Tarantool Community Edition

How Tarantool works

Tarantool keeps all the data in random-access memory (RAM). Solutions of this class are fast, but they often lack data persistence. Tarantool helps overcome these problems. Try Tarantool to see how fast, flexible, and scalable it is.


When to use in-memory?

In-memory solutions are very fast because they work in RAM. This helps you avoid overhead associated with caching and uploading. Plus, the memory-resident approach reduces TCO—the database utilizes the processor more efficiently, so you need fewer servers. There are four main cases where an in-memory database is a good fit for application development:

OLTP with the highest possible throughput for large numbers of simple requests

Speeding up a slow application or a database by using a caching proxy

The existing message brokers can’t keep up with the workload

You need predictable response time from the system

Why use Tarantool?

Combined DBMS and application server

Using the Lua programming language, you can add any data processing logic directly to the database. The code and the database share a single address space, so your applications don't use the network. In this way, you avoid latency in operation processing. Besides Lua runtime, Tarantool also provides the LuaJIT compiler, which generates optimized code for hot paths in your application.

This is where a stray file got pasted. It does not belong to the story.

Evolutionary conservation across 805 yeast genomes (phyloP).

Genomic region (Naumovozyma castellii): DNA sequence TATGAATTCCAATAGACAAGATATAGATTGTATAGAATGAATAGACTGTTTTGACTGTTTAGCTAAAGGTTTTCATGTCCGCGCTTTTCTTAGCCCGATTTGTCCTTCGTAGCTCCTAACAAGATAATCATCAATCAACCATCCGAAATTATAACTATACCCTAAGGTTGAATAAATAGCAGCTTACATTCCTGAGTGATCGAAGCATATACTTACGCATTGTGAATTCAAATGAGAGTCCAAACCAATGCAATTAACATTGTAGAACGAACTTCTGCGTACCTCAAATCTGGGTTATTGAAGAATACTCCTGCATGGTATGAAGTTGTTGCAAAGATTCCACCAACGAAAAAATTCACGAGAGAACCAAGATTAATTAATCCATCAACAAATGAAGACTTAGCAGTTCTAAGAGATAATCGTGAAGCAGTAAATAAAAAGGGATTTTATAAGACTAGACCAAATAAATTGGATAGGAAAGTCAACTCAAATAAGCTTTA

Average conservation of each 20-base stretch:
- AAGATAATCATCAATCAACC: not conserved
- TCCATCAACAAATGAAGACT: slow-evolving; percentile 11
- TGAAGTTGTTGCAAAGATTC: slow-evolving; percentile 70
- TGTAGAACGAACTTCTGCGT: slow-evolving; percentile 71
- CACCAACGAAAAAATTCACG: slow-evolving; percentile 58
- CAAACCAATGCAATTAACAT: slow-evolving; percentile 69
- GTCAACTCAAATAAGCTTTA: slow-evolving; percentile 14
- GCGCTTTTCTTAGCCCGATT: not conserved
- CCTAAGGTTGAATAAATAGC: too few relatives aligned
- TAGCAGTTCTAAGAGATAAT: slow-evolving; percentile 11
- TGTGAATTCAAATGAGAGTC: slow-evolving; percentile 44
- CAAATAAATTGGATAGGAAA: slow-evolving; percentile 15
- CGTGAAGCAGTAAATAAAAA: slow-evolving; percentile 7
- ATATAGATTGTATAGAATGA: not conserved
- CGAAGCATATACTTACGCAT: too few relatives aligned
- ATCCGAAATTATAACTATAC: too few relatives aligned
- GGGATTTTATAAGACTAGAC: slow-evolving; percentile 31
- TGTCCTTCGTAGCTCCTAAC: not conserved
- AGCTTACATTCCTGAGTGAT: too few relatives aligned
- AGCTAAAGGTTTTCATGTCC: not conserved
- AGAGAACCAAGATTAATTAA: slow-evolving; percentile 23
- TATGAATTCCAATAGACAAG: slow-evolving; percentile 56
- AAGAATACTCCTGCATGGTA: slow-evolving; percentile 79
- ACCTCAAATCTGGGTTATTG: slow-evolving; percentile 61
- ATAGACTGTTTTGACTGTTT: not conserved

Two storage engines: in-memory and disk

By default, Tarantool uses memtx, the in-memory storage engine. If the amount of data exceeds the RAM capacity, it's recommended to move rarely accessed historical data to the disk storage engine, vinyl. This approach helps optimize resources: instead of linking an in-memory database to a traditional one, you only use Tarantool.

Secondary indexes

You can create indexes for any data in Tarantool. Searching indexed fields is faster and more predictable. If you need to select similar data based on several criteria, you can create multiple indexes for a single table. Tarantool supports both regular and JSON indexes.

Hybrid data storage model

Tarantool lets you choose a data storage model. When the names and number of fields are unknown, it's best to use the JSON format or tuples. Otherwise, tables are the best option. You can specify a format that records data types in columns—for your entire table or only for a part of it. A table with a specified data format can be accessed using SQL queries.

Try Tarantool now or request a demonstration from our product experts

Guaranteed data persistence in Tarantool

Working in RAM doesn't mean that you risk losing all your data. Tarantool has embedded mechanisms that ensure data safety.

Write-ahead logging

Both in-memory and disk storage engines use write-ahead logging. The transaction result returns only after it's been saved to disk. Even an unexpected server restart wouldn’t cause data loss.

Synchronous replication

When a disk or a server fails, replication helps prevent data loss. In Tarantool, the replication lag is typically 100–200 microseconds, which is equal to network latency and virtually reduces the probability of data loss to zero. You can configure synchronous replication only for critical data in specific tables for a full guarantee of persistence.

Tarantool is ACID compliant

ACID stands for atomicity, consistency, isolation, and durability. In-memory databases often sacrifice durability. This is related to the very principle of RAM storage, which carries the risk of losing some information in case of failure or restart. To minimize this risk, Tarantool uses the following:

Write-ahead logs

Data state snapshots

Synchronous writes to several replicas

Download Tarantool and check its speed and reliability


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